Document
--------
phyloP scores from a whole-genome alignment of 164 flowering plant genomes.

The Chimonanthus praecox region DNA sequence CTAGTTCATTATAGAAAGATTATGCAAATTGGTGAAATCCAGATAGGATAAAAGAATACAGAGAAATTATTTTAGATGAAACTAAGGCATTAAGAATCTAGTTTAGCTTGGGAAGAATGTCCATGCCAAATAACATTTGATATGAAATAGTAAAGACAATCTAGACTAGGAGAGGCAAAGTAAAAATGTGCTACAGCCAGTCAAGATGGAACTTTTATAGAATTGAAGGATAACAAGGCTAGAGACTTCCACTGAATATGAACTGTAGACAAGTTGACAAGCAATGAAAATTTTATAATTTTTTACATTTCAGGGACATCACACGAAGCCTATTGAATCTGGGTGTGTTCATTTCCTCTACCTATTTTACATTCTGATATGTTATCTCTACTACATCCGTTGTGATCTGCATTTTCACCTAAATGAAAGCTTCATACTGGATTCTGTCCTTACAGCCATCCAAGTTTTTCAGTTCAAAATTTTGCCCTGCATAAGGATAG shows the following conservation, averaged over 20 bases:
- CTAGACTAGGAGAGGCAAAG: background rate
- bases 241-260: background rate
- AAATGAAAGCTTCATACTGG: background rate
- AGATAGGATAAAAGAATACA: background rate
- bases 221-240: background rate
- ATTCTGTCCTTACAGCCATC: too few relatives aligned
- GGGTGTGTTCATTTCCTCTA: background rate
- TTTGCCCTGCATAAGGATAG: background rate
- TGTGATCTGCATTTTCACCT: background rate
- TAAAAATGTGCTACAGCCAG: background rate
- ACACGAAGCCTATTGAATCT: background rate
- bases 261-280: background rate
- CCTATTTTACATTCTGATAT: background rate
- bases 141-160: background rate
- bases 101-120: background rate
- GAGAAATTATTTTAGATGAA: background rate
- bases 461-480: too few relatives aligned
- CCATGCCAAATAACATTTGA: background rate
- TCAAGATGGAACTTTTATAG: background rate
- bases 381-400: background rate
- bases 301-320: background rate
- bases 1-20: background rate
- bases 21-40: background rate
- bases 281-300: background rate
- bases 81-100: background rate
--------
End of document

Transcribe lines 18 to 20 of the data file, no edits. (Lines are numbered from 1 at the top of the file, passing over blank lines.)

- GAGAAATTATTTTAGATGAA: background rate
- bases 461-480: too few relatives aligned
- CCATGCCAAATAACATTTGA: background rate